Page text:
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Published July 3rd 2012
Here is a truth about me: I have never tried to imagine what a severed horse's head would look like, sliced clean into longitudinal sections, splayed and set hard with plastic. This is a small comfort - if I had, I would probably be insane. Nevertheless, I shall not need to imagine such an equine aberration because here it was - distended tongue, cauliflower brain - surreal yet unmistakable and utterly queasying.
Anyone familiar with Gunther Von Hagens' innovations will know it takes a strong stomach to appreciate his work. The gutsy German professor presents our most intimate selves as the blackly macabre - flayed or unpeeling corpses with none of the dignity of the dead; posing as poker players, made up like pirates, or clutching hopelessly at their own entrails. This dark comedy has blurred the distinction between anatomist and shock artist and amid the controversy, produced many morbidly curious fans.
As the name would suggest, Animal Inside Out represents a departure from human anatomy. But it leaves behind too, some of the flamboyancy of the older, notorious Body Worlds project.
Most of the subjects are positioned as you might expect to find them in their respective habitats: a giraffe galloping, a bull rearing, and fish, well, swimming. Further, being housed in the Natural History Museum - brimming with old bones and wooden cabinets - the exhibition benefits from those musty qualities of tradition and knowledge. And indeed there is much to learn, with displays about the taxonomy of molluscs for instance, or a step-by-step explanation of Von Hagens' famous process of plastination, which remains impenetrable after several readings.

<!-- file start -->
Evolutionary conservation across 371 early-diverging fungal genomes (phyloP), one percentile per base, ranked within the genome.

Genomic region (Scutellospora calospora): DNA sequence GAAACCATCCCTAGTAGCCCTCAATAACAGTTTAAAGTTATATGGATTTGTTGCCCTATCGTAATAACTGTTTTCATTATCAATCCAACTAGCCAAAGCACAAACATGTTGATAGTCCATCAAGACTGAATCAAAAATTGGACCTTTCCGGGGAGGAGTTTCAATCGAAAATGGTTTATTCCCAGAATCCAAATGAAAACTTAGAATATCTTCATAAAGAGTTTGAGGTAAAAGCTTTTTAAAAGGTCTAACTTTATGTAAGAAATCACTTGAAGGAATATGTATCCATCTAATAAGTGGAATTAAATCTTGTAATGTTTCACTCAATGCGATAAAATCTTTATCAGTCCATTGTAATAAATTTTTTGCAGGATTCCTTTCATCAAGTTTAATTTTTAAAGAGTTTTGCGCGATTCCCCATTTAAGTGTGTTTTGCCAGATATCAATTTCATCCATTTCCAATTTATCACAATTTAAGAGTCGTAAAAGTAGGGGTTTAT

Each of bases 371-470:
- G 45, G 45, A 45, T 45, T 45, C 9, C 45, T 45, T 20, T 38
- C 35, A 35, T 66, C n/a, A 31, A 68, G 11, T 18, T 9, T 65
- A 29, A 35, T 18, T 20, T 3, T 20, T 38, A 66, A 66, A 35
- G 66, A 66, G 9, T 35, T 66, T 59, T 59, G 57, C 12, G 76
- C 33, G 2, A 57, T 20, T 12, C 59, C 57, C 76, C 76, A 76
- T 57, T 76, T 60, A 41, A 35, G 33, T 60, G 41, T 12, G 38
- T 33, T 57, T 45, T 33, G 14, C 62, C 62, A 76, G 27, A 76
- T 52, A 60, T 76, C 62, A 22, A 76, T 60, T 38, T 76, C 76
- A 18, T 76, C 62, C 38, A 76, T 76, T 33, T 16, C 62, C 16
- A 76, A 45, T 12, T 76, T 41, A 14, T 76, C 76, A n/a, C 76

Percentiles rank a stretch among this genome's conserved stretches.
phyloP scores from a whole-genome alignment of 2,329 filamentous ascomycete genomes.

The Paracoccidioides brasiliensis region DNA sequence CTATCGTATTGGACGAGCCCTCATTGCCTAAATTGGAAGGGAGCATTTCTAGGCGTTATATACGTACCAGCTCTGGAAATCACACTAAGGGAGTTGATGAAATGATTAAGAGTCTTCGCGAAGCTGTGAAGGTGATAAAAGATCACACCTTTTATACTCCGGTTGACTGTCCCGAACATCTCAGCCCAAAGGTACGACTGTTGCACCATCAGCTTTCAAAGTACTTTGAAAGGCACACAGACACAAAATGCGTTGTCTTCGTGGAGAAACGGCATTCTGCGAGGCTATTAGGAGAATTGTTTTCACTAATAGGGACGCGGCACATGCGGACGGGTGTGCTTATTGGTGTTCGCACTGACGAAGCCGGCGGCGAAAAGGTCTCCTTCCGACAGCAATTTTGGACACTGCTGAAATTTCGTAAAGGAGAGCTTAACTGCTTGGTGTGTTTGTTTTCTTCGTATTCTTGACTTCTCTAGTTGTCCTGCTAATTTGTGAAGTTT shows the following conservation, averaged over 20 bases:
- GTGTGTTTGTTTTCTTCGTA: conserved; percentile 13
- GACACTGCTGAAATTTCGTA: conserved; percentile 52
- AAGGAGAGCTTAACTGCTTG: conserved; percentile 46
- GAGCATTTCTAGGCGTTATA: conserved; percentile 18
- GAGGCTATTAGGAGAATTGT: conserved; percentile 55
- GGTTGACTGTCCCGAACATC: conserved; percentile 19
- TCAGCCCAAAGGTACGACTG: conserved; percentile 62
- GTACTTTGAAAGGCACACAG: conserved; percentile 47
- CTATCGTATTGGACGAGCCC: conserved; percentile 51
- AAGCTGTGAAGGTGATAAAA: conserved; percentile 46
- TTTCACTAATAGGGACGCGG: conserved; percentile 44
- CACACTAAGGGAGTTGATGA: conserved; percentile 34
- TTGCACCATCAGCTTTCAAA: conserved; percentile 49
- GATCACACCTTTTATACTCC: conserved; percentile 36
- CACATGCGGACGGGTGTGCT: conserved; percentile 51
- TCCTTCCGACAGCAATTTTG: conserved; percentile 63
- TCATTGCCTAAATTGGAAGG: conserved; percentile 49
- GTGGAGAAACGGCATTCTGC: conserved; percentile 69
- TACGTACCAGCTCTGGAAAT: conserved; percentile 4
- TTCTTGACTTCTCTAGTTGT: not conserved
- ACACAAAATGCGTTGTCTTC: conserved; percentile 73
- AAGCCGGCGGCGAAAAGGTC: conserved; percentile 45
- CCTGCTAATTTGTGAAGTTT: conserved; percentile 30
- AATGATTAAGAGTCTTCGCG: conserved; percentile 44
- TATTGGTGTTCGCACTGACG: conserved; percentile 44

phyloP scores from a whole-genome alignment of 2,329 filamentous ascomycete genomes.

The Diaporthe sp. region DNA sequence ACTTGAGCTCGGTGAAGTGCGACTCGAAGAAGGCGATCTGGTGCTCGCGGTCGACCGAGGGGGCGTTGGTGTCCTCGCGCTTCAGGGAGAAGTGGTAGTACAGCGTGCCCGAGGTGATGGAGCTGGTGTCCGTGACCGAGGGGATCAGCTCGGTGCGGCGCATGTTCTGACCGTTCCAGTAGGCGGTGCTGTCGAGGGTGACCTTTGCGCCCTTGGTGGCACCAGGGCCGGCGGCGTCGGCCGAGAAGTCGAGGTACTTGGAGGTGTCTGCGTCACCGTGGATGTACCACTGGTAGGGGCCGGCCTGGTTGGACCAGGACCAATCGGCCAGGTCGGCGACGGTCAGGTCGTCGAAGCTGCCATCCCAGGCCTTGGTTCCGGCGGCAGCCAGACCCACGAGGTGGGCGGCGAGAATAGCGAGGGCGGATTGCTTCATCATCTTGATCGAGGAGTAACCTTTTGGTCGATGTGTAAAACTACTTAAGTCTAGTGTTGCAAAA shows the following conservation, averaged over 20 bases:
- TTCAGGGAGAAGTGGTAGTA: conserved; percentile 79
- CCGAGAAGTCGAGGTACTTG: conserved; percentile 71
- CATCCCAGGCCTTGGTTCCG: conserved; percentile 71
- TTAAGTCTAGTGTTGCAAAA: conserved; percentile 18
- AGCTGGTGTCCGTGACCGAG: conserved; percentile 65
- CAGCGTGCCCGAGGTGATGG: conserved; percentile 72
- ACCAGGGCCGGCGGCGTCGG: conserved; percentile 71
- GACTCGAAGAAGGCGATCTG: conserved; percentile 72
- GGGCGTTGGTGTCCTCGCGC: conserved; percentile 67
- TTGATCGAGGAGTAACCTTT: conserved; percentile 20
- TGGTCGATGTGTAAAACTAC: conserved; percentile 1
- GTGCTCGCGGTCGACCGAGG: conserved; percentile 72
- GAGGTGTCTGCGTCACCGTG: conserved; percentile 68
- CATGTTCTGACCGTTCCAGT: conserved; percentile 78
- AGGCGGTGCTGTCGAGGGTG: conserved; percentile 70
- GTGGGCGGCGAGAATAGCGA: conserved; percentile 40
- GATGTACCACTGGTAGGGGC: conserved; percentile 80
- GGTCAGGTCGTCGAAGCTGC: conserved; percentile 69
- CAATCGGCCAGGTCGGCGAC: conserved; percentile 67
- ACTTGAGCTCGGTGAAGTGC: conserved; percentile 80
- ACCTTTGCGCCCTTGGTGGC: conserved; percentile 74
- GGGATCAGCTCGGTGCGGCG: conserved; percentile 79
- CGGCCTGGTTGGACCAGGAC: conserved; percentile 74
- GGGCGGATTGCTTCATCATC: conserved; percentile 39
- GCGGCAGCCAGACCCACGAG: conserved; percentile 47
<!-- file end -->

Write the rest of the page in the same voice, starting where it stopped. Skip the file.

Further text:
It is the specimens of course which make this show so compelling - a skinless Lowland Gorilla revealing the mechanics of its fearsome muscular system, or the Porbeagle shark, distinguished entirely by millions of bright red capillaries - both a fabulous reinvention of the Hirst shark and surely the wonder of any budding biologist. There are giants too: a colossal three-and-a-half tonne Asian elephant is dizzying to behold. And there are elements of Von Hagens' characteristic humour, as a painfully sheared sheep settles upon its woollen fleece.
The exhibition runs until the 16th of September, so go check it out for yourself.